Any and every student of mathematics at Belmont Hill crossed paths with Gus. Gus – named for Lonesome Dove protagonist Augustus McCrae – spent his first and last days as a mainstay of Belmont Hill lifestyle, a staple who defines the BH experience alongside milk and cookies and 2:15 study halls.
Gus weathered more than his fair share of maladies and misfortunes across 13 years. He was hit by a car in his younger days, and he was famed in his latter days for his hypnotic limp in the wake of his adoptive father, Mr. Martellini. Yet it was in the face of such physical adversity that Gus proved his worth as a companion and as a lifelong friend. Mr. Martellini recalls a cross-country skiing adventure, wherein he and Gus, brothers in stride, bounded through the snow. He recalls Gus favoring his back left leg, and he recalls brushing the limp off as salt in the paw or some other minor ailment; needless to say, he was alarmed to see that Gus had torn the ACL in his right hind leg. What truly stuck with Mr. Martellini – and what compounds the undying loyalty that we as a community tends to associate with “the mutt” – was that Gus had barely made a sound. After an injury that sees even the bravest men wailing with pain, Gus had trekked a few wordless, barkless miles through the snow. That was Augustus in a nutshell; docile and quiet, yet fiercely loyal.
It was on the platform of illness and ailment that Gus earned the love of his family; he certainly received it as days wore on, bringing his family closer together in the process. Last year, the Martellinis discovered a malignant tumor in Gus’ eye, a potentially life-threatening issue if not properly treated. The operation would cost an exorbitant amount of money; the Martellinis had already funneled thousands of dollars into Gus’ health, and they were hard-pressed to turn up with the funds necessary to operate on his eye. By some miracle, the Martellinis’ longtime friends in Colorado offered to perform the option on the cheap, but that they’d have to get out to the Rocky Mountains if they wanted it done. It was never a question for Gus’ father, and he and his wife and his dog piled into the car and drove the requisite 2,000 miles to Colorado. On the whole, Mr. Martellini estimates they saved $30, tops. But that wasn’t the point in the end; Gus had prompted a family trip, one that saved his life and brought everyone closer together in the process.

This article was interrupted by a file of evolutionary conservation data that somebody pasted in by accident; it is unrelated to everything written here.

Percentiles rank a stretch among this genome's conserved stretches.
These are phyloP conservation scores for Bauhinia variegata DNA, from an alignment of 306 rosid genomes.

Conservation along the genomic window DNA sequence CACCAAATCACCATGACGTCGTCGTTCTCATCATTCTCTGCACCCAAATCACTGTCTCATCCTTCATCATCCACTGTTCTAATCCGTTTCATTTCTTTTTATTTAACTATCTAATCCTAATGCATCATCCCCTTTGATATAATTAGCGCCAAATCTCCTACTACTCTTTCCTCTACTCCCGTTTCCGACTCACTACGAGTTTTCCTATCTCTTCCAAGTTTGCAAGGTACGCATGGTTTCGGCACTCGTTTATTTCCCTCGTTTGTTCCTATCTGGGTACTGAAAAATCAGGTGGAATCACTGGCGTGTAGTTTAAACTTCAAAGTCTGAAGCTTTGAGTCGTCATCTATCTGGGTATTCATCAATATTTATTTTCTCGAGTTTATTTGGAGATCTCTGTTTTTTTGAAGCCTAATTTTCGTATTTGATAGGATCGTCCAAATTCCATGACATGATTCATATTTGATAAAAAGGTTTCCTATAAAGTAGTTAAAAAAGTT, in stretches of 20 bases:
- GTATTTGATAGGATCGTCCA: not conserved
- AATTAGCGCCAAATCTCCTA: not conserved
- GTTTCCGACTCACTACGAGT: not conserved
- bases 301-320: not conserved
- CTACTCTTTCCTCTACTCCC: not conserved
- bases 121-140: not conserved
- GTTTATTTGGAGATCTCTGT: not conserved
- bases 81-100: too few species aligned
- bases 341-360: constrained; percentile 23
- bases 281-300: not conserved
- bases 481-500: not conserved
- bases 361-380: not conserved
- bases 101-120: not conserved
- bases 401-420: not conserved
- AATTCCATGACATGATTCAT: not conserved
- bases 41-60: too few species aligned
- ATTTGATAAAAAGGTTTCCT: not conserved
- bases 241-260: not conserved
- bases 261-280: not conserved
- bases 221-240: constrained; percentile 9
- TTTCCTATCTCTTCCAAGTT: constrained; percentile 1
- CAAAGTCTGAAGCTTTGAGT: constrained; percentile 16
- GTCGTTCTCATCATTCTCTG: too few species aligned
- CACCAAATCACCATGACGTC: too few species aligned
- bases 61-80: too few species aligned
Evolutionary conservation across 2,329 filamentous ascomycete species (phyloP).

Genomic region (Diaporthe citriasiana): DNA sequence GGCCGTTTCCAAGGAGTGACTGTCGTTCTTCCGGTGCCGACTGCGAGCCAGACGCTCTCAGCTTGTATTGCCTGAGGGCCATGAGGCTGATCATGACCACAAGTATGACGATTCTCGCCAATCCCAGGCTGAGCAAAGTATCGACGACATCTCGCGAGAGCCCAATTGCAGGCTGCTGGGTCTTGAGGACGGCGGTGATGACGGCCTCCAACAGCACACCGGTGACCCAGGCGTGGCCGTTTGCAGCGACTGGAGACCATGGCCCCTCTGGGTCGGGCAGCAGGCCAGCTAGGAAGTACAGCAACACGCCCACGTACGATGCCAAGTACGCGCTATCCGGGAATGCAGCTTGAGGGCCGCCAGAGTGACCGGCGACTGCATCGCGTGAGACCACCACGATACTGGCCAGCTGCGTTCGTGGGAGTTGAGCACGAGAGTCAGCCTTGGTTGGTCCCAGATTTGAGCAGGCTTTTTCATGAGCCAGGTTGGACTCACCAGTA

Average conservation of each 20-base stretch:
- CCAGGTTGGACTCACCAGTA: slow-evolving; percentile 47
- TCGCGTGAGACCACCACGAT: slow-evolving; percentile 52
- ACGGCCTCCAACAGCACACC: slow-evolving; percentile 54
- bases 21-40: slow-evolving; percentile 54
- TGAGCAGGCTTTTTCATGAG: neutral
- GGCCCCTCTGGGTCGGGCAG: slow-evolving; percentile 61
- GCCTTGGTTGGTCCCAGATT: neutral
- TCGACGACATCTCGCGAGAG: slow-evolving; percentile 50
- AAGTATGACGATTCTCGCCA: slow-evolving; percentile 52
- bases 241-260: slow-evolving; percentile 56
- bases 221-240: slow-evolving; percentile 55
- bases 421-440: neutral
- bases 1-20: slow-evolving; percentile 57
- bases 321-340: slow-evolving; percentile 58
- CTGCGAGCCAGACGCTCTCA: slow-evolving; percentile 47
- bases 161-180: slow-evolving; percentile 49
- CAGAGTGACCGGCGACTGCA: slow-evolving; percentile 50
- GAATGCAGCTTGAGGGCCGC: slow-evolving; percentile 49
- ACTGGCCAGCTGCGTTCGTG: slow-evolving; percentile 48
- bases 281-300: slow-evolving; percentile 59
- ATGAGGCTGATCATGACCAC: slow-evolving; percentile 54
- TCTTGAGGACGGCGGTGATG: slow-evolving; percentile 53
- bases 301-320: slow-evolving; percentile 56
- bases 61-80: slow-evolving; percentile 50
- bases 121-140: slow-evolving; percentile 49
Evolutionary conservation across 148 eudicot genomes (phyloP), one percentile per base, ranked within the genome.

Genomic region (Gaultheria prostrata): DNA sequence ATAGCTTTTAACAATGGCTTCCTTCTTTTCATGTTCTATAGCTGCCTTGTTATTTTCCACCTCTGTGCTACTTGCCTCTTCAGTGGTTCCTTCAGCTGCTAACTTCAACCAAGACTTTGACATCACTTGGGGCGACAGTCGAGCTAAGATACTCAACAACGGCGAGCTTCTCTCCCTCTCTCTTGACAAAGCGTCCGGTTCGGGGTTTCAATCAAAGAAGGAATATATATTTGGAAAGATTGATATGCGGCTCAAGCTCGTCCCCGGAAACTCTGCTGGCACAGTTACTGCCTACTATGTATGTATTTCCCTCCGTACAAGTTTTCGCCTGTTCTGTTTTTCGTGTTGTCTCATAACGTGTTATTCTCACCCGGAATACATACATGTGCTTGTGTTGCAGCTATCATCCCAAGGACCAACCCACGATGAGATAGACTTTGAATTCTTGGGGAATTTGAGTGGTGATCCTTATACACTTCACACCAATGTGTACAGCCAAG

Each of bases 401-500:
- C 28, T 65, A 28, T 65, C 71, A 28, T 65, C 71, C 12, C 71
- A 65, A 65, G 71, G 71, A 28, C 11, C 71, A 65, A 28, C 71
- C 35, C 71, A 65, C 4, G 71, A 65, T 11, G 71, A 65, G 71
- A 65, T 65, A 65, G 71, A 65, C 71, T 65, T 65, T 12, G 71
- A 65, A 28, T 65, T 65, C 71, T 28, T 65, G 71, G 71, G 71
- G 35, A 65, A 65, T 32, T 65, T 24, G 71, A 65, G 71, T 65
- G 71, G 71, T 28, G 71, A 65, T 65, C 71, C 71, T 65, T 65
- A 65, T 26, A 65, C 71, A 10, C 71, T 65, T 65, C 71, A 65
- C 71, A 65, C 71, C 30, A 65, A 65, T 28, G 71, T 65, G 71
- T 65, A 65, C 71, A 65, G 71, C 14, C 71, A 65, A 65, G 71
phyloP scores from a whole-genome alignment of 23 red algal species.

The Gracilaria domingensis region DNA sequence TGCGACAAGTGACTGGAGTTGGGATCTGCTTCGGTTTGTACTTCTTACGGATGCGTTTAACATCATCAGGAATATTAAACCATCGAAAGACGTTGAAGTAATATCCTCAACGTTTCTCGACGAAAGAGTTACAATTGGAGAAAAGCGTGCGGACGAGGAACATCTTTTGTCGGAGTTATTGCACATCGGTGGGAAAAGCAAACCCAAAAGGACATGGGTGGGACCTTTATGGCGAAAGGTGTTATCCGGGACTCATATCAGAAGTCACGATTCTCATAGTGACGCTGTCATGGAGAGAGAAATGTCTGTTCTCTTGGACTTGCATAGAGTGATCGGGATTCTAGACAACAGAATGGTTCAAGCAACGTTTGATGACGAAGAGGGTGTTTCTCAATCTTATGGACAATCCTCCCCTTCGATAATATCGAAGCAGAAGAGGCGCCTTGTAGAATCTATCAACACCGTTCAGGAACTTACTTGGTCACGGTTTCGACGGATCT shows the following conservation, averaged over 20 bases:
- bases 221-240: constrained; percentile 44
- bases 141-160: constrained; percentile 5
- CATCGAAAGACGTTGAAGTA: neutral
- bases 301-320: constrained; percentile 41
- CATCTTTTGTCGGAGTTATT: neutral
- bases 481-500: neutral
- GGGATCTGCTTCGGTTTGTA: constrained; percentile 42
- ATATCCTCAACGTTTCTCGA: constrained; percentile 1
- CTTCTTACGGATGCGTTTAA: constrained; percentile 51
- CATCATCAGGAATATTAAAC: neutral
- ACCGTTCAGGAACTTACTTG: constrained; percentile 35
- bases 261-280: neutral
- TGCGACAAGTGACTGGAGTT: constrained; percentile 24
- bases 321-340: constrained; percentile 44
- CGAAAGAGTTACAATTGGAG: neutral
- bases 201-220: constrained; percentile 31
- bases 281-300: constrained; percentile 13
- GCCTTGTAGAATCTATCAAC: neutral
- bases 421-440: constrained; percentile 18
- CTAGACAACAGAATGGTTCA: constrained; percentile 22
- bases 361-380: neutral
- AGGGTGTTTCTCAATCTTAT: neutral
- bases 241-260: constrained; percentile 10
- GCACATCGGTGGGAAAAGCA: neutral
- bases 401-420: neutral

For all the physical wear and tear on Gus’ 13-year-old body, his mind was still sharp, and he’d have his moments of brilliance. Mr. Martellini muses that Gus knew the day inside and out, start and end times on normal class day schedules, long chapel schedules, and special assembly schedules alike. In a Pre-Calculus A class, Mr. Martellini had Gus square up with A Student ‘17 on a four-question multiple choice set; the dog knocked down 3 of 4, beating the student handily. Gus had game on the math front, but the salient lesson of his sound victory was that he had a real, tangible way of bringing people together. He made students cry with laughter as his competitor hung his head in shame; he would inhale and exhale therapeutically as students gathered around him, lying in bunches on the floor. Those same students would stifle their laughter as Gus would roll around on the floor, somehow discovering a logistically improbable way to clean out every square inch of a yogurt container. In spite of his reserved nature, Gus was an unfailingly electric personality on the Belmont Hill campus, one that energized, relaxed, and united.
The Martellinis will adopt again, but not for a little while. The hole that Gus leaves is impossible to fill, but the earnest nature, the sincerity, the tenacity, the loyalty, and the love of creatures such as he can move us, and it can happen in unique, wholly unprecedented ways. Gus brought indubitable happiness to everyone on the Hill. As his adoptive father put it, he “touched the soul” of both his Martellini family and of the Belmont Hill family on the whole. We wish him the best as he crosses into his promised land, his Montana.